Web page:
Cyber students' first day of school involves a short commute
The first day of school is a little different for a cyber charter school student.
It doesn't involve a mad dash to the bus stop or the echo of a first period bell. At 8:30 a.m. Friday, all ninth-grader Bryson O'Donnell had to do was pop open his laptop.
Bryson, 15, of Forest Hills is starting classes with 21st Century Cyber Charter School this year. He's one of many students across the state making the switch. Over the past decade, the number of students enrolled in cyber charters has steadily risen.
Last school year, 32,958 students statewide chose to enroll in cyber charters over traditional, brick-and-mortar public schools. That's about 2 percent of the 1.72 million public school students in Pennsylvania. Last year, there were 145,357 public school students, including those enrolled in charter schools, in Allegheny County.
After completing kindergarten through fifth grade at a private school, Bryson attended both the local elementary school and a charter school for sixth grade. For middle school, he was back in the local school district.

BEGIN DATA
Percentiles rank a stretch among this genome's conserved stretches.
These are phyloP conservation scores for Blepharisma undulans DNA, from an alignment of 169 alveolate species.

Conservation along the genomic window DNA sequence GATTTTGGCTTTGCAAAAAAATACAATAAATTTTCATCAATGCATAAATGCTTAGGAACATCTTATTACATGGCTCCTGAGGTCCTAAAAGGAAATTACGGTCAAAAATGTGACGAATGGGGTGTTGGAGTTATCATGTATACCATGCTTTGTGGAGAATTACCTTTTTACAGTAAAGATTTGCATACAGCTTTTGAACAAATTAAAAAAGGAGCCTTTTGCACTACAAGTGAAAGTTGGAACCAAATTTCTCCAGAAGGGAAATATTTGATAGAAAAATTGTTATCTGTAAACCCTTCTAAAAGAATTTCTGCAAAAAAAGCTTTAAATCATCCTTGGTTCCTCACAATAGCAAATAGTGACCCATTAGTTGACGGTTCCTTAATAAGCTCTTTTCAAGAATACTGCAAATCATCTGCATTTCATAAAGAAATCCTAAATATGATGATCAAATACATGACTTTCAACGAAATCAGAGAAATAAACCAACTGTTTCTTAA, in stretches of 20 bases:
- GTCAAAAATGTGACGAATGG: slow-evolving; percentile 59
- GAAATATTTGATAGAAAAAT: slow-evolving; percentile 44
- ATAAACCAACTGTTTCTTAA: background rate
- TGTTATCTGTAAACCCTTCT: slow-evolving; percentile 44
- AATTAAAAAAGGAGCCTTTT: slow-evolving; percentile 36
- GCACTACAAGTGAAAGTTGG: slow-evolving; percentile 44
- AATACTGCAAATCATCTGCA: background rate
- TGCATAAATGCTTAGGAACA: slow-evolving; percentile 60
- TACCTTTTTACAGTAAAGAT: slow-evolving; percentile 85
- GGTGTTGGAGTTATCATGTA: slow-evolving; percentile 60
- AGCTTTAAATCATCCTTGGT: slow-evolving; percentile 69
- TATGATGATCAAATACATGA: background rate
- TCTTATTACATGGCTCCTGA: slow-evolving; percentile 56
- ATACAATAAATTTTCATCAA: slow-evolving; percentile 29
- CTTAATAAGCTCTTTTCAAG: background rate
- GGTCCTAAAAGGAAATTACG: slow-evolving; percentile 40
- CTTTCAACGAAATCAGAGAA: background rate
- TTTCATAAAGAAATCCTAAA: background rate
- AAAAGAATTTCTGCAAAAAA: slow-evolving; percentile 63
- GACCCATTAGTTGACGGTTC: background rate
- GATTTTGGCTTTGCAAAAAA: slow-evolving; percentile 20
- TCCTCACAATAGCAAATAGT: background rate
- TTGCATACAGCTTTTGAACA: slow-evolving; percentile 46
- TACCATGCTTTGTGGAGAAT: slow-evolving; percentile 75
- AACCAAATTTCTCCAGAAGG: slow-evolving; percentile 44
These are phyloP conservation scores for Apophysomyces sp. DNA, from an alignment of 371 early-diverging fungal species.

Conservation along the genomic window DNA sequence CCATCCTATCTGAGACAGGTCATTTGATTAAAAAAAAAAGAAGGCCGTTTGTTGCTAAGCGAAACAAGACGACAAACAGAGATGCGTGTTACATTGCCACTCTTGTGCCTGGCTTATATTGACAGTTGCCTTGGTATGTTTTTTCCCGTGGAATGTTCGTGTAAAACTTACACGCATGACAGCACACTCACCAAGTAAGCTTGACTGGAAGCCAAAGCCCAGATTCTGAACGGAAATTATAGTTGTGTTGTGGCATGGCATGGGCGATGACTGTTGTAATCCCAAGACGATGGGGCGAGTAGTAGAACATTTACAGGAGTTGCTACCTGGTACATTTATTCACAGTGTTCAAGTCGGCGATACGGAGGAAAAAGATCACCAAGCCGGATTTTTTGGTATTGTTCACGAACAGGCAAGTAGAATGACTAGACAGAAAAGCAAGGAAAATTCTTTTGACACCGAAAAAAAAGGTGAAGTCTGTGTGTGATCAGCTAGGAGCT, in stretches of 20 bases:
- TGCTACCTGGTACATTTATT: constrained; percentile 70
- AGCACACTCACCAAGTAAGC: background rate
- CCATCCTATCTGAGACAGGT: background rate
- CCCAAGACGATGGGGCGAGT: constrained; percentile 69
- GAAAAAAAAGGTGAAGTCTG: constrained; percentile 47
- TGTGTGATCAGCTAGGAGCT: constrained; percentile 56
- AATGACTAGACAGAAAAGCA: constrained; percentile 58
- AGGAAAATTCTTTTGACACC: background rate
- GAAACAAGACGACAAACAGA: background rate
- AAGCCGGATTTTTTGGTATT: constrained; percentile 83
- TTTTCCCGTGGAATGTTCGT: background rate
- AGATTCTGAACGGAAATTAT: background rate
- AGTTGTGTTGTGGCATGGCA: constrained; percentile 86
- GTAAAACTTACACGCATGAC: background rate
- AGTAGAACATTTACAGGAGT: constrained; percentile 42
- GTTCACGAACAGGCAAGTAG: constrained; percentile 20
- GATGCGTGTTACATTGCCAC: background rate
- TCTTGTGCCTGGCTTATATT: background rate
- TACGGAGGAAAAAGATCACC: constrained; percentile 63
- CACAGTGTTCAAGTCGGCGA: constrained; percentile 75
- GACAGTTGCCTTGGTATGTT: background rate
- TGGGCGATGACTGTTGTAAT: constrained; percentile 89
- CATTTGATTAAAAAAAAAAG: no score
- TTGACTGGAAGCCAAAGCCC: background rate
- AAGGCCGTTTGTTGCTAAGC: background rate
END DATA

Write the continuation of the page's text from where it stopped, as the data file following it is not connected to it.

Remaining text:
But Bryson didn't feel safe at his local middle school, where he said teachers couldn't get through lessons because they were busy disciplining students.
“Me and a few other kids want to listen,” Bryson said. “We can't even do anything to block them out.”
His mother, Chrissy O'Donnell, worries that her son won't be able to learn if he doesn't feel safe. She also was concerned about being able to build relationships with teachers.
“And if I have to sacrifice him not being in a schoolhouse and keep him home for a good education, that's what I want to do,” O'Donnell said.
With the school year ahead of him, Bryson said he's a little nervous about being home all day. But for the most part, he's optimistic and said he's looking forward to learning to play piano and getting started on coursework and extracurricular activities that will prepare him to major in music and business in college.
The family chose 21st Century based on recommendations from friends who also enroll their children in the school. Headquartered in Downingtown, it is one of 15 privately managed but publicly funded nonprofit cyber charters in the state. Like their brick-and-mortar charter school counterparts, cyber charters are free to any student who wants to attend.
The school was founded in 2001 and enrollment has doubled during the past decade, reaching 964 students last school year. This summer, the school held its first in-person summer camp in the Greater Pittsburgh area for new and prospective students.
The school is further extending its reach in the region with the opening of a satellite office in Murrysville. The office will house up to 15 employees, including six full-time teachers. It also has space for students to sit for proctored state tests and to join in-person activities.
Jamie Martines is a Tribune-Review staff writer. Reach her at 724-850-2867, email@example.com or via Twitter @Jamie_Martines.